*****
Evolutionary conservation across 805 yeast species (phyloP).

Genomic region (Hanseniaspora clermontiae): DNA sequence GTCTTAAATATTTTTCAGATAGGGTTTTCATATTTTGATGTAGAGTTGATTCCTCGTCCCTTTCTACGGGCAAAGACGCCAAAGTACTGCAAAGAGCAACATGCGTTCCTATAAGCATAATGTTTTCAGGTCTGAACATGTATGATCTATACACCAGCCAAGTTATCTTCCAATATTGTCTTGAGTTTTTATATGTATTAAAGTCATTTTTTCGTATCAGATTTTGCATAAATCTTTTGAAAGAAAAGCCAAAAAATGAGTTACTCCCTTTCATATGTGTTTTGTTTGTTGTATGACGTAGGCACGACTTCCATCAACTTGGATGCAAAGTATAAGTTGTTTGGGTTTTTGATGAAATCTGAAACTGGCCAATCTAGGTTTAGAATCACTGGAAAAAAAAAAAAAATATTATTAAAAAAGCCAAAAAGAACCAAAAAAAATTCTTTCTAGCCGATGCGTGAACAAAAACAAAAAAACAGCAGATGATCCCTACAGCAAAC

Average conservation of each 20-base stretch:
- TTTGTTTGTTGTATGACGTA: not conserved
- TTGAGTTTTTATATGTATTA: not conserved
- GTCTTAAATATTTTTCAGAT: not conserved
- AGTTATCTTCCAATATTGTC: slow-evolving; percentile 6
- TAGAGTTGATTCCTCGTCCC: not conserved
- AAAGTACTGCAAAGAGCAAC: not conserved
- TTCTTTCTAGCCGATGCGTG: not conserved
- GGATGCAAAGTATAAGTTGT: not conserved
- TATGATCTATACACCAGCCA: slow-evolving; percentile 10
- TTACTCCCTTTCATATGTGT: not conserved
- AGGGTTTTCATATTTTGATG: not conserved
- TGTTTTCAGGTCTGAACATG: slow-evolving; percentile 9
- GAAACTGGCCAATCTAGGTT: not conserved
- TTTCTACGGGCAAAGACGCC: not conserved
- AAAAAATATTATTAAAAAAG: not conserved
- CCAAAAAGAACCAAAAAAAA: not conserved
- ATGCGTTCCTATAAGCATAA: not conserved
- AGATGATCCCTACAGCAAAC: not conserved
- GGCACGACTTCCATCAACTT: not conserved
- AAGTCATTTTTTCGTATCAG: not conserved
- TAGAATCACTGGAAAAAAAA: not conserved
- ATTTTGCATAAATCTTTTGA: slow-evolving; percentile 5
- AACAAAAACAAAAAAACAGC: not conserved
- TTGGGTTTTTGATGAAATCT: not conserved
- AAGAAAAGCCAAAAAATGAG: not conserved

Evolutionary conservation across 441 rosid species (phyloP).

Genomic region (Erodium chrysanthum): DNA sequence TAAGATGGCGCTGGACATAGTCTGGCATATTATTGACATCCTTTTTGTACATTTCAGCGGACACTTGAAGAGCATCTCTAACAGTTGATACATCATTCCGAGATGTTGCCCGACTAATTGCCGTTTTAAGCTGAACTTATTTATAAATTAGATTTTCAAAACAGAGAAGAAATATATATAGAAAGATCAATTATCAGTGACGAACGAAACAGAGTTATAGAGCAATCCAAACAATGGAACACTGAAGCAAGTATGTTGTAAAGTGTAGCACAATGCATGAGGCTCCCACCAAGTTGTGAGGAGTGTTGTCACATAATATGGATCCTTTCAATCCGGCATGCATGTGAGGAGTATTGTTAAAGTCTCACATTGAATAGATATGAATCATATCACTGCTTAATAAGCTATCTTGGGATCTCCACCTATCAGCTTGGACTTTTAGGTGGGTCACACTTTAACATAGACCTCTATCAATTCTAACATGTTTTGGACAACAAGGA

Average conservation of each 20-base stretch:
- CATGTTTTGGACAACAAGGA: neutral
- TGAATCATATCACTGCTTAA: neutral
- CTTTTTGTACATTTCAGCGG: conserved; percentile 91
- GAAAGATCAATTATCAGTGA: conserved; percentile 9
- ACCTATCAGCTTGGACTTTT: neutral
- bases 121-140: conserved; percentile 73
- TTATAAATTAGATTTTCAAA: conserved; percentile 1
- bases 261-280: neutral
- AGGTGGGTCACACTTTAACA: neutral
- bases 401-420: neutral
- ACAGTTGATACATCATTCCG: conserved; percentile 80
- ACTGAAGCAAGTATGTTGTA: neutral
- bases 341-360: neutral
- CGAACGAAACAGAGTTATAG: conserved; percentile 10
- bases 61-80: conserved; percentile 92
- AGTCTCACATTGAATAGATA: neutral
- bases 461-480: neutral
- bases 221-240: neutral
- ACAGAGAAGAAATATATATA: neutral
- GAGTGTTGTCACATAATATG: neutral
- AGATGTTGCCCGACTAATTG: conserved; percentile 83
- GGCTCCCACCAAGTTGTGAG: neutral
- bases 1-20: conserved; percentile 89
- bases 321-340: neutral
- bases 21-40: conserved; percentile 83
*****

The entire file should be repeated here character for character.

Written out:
Evolutionary conservation across 805 yeast species (phyloP).

Genomic region (Hanseniaspora clermontiae): DNA sequence GTCTTAAATATTTTTCAGATAGGGTTTTCATATTTTGATGTAGAGTTGATTCCTCGTCCCTTTCTACGGGCAAAGACGCCAAAGTACTGCAAAGAGCAACATGCGTTCCTATAAGCATAATGTTTTCAGGTCTGAACATGTATGATCTATACACCAGCCAAGTTATCTTCCAATATTGTCTTGAGTTTTTATATGTATTAAAGTCATTTTTTCGTATCAGATTTTGCATAAATCTTTTGAAAGAAAAGCCAAAAAATGAGTTACTCCCTTTCATATGTGTTTTGTTTGTTGTATGACGTAGGCACGACTTCCATCAACTTGGATGCAAAGTATAAGTTGTTTGGGTTTTTGATGAAATCTGAAACTGGCCAATCTAGGTTTAGAATCACTGGAAAAAAAAAAAAAATATTATTAAAAAAGCCAAAAAGAACCAAAAAAAATTCTTTCTAGCCGATGCGTGAACAAAAACAAAAAAACAGCAGATGATCCCTACAGCAAAC

Average conservation of each 20-base stretch:
- TTTGTTTGTTGTATGACGTA: not conserved
- TTGAGTTTTTATATGTATTA: not conserved
- GTCTTAAATATTTTTCAGAT: not conserved
- AGTTATCTTCCAATATTGTC: slow-evolving; percentile 6
- TAGAGTTGATTCCTCGTCCC: not conserved
- AAAGTACTGCAAAGAGCAAC: not conserved
- TTCTTTCTAGCCGATGCGTG: not conserved
- GGATGCAAAGTATAAGTTGT: not conserved
- TATGATCTATACACCAGCCA: slow-evolving; percentile 10
- TTACTCCCTTTCATATGTGT: not conserved
- AGGGTTTTCATATTTTGATG: not conserved
- TGTTTTCAGGTCTGAACATG: slow-evolving; percentile 9
- GAAACTGGCCAATCTAGGTT: not conserved
- TTTCTACGGGCAAAGACGCC: not conserved
- AAAAAATATTATTAAAAAAG: not conserved
- CCAAAAAGAACCAAAAAAAA: not conserved
- ATGCGTTCCTATAAGCATAA: not conserved
- AGATGATCCCTACAGCAAAC: not conserved
- GGCACGACTTCCATCAACTT: not conserved
- AAGTCATTTTTTCGTATCAG: not conserved
- TAGAATCACTGGAAAAAAAA: not conserved
- ATTTTGCATAAATCTTTTGA: slow-evolving; percentile 5
- AACAAAAACAAAAAAACAGC: not conserved
- TTGGGTTTTTGATGAAATCT: not conserved
- AAGAAAAGCCAAAAAATGAG: not conserved

Evolutionary conservation across 441 rosid species (phyloP).

Genomic region (Erodium chrysanthum): DNA sequence TAAGATGGCGCTGGACATAGTCTGGCATATTATTGACATCCTTTTTGTACATTTCAGCGGACACTTGAAGAGCATCTCTAACAGTTGATACATCATTCCGAGATGTTGCCCGACTAATTGCCGTTTTAAGCTGAACTTATTTATAAATTAGATTTTCAAAACAGAGAAGAAATATATATAGAAAGATCAATTATCAGTGACGAACGAAACAGAGTTATAGAGCAATCCAAACAATGGAACACTGAAGCAAGTATGTTGTAAAGTGTAGCACAATGCATGAGGCTCCCACCAAGTTGTGAGGAGTGTTGTCACATAATATGGATCCTTTCAATCCGGCATGCATGTGAGGAGTATTGTTAAAGTCTCACATTGAATAGATATGAATCATATCACTGCTTAATAAGCTATCTTGGGATCTCCACCTATCAGCTTGGACTTTTAGGTGGGTCACACTTTAACATAGACCTCTATCAATTCTAACATGTTTTGGACAACAAGGA

Average conservation of each 20-base stretch:
- CATGTTTTGGACAACAAGGA: neutral
- TGAATCATATCACTGCTTAA: neutral
- CTTTTTGTACATTTCAGCGG: conserved; percentile 91
- GAAAGATCAATTATCAGTGA: conserved; percentile 9
- ACCTATCAGCTTGGACTTTT: neutral
- bases 121-140: conserved; percentile 73
- TTATAAATTAGATTTTCAAA: conserved; percentile 1
- bases 261-280: neutral
- AGGTGGGTCACACTTTAACA: neutral
- bases 401-420: neutral
- ACAGTTGATACATCATTCCG: conserved; percentile 80
- ACTGAAGCAAGTATGTTGTA: neutral
- bases 341-360: neutral
- CGAACGAAACAGAGTTATAG: conserved; percentile 10
- bases 61-80: conserved; percentile 92
- AGTCTCACATTGAATAGATA: neutral
- bases 461-480: neutral
- bases 221-240: neutral
- ACAGAGAAGAAATATATATA: neutral
- GAGTGTTGTCACATAATATG: neutral
- AGATGTTGCCCGACTAATTG: conserved; percentile 83
- GGCTCCCACCAAGTTGTGAG: neutral
- bases 1-20: conserved; percentile 89
- bases 321-340: neutral
- bases 21-40: conserved; percentile 83